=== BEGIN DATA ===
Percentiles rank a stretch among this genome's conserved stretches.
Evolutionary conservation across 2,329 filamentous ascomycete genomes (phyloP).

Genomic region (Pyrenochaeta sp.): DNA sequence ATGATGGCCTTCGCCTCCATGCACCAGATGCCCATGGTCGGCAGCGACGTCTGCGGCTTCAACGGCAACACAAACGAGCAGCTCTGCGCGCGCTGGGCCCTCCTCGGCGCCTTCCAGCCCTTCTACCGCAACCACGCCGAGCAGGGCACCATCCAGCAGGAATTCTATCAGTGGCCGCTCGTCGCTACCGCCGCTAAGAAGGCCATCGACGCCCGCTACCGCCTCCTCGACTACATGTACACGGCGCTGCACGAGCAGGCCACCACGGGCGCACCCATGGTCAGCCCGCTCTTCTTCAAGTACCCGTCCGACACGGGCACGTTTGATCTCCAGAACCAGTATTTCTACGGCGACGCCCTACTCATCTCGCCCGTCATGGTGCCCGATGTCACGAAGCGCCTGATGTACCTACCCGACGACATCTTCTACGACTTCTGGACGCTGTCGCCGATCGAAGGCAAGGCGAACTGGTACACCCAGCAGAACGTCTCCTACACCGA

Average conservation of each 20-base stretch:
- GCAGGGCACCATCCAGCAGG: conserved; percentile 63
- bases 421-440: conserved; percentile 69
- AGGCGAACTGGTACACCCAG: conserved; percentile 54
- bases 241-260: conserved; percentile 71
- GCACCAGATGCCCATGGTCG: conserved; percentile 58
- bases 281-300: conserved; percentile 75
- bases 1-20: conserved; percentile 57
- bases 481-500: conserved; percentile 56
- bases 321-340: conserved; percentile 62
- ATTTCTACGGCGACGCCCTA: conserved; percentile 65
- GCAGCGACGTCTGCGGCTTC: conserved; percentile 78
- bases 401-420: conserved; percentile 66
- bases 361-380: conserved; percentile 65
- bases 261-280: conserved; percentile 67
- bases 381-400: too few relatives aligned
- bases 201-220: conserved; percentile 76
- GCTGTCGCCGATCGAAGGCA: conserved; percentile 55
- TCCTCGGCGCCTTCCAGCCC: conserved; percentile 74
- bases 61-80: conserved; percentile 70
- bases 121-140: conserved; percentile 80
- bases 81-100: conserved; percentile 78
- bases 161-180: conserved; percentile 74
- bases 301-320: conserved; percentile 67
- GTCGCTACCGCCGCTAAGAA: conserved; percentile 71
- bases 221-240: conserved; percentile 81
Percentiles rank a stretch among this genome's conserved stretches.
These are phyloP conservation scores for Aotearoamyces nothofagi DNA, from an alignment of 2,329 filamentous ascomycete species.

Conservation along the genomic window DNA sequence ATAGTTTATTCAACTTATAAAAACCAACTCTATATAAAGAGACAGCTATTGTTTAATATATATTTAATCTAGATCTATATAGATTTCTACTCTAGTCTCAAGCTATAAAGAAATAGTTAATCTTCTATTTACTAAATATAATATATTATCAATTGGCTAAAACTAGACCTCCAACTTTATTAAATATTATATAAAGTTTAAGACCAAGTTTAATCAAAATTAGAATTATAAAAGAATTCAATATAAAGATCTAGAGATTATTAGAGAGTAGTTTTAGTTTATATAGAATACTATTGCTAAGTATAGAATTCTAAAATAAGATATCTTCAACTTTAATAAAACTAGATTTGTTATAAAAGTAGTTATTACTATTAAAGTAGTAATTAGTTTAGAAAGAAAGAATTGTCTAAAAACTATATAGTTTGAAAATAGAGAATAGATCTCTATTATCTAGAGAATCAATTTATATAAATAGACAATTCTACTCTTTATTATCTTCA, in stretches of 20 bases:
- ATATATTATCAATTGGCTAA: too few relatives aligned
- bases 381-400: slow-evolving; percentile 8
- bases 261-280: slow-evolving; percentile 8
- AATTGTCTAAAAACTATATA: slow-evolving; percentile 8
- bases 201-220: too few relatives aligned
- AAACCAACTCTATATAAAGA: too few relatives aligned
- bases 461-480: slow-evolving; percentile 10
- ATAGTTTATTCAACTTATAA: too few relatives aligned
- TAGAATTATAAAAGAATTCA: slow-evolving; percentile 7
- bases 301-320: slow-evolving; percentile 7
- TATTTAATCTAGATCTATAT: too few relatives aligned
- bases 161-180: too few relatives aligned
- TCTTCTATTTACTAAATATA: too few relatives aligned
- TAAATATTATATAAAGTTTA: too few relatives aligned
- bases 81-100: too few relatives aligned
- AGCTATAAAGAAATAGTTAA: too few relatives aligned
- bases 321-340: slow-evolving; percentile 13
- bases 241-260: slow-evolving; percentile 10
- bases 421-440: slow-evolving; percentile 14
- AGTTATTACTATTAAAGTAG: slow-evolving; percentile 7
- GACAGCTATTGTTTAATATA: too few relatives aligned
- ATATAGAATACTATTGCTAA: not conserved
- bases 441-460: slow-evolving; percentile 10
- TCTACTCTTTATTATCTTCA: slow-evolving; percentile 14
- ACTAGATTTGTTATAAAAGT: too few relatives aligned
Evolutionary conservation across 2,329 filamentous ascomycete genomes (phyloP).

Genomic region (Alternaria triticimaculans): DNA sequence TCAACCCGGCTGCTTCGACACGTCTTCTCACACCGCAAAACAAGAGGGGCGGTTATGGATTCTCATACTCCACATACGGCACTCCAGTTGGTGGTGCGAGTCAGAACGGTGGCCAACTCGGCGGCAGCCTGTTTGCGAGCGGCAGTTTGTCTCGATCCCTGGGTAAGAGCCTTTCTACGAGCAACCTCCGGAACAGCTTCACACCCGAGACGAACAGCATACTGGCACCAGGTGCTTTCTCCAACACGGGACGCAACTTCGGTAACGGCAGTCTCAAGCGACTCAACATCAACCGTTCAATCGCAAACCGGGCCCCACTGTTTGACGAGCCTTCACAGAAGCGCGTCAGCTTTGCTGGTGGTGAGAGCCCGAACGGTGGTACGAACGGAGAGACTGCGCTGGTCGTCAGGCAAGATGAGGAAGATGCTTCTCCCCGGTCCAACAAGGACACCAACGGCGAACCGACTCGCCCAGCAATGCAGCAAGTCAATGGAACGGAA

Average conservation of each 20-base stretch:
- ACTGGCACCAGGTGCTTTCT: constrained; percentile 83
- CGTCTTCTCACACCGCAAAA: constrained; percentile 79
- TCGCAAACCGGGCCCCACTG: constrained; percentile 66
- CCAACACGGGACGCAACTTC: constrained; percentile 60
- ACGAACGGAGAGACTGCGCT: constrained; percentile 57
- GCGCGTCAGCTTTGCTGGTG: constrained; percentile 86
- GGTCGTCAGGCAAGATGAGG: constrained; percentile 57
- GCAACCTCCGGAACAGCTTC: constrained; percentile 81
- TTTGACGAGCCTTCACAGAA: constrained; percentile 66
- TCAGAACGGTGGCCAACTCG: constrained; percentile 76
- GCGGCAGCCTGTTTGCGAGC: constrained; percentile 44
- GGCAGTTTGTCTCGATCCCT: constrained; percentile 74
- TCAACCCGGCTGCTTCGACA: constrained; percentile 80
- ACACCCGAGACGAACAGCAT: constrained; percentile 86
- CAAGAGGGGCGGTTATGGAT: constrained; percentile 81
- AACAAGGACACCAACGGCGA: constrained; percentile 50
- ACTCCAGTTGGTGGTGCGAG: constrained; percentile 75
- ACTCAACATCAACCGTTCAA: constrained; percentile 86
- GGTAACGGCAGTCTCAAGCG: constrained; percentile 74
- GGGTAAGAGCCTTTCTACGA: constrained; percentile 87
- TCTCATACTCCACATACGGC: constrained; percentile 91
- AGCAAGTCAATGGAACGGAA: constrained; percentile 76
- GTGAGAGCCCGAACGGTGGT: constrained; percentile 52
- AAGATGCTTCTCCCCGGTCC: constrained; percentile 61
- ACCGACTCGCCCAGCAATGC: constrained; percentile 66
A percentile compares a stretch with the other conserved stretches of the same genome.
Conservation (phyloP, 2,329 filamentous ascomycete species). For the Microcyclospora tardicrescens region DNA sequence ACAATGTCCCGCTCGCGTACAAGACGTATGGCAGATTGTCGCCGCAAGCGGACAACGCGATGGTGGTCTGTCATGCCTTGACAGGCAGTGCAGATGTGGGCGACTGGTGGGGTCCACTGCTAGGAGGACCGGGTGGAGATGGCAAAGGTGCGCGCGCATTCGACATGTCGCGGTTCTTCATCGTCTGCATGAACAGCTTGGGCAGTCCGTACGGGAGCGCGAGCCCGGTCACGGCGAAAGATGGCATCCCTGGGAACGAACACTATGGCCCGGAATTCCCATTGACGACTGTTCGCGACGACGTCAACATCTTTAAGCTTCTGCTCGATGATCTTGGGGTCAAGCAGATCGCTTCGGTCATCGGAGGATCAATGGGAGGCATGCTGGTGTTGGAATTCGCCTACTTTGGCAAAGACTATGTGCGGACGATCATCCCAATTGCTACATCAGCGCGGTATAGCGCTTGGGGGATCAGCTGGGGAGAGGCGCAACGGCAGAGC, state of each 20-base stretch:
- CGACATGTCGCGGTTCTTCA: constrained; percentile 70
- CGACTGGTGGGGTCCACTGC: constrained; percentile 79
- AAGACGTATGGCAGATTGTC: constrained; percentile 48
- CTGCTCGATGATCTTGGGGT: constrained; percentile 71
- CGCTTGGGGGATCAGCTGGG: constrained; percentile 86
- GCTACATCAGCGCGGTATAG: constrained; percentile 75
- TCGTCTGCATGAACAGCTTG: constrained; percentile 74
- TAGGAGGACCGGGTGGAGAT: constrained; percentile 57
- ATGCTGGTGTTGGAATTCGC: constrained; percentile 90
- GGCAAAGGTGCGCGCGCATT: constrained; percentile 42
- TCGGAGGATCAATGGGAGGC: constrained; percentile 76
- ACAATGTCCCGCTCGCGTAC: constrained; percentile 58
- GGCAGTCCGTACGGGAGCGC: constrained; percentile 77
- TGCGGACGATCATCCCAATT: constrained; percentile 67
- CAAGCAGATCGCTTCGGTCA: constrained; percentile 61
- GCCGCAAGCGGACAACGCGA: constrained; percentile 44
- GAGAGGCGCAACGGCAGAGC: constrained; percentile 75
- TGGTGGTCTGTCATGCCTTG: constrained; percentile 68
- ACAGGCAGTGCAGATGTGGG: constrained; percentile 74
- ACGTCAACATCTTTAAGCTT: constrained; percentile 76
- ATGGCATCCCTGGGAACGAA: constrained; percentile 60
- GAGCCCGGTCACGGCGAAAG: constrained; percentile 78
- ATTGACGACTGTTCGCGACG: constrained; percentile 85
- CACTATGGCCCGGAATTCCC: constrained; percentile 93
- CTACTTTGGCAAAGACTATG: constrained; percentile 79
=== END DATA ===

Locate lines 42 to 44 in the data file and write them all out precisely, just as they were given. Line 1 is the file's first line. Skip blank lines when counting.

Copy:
- bases 301-320: slow-evolving; percentile 7
- TATTTAATCTAGATCTATAT: too few relatives aligned
- bases 161-180: too few relatives aligned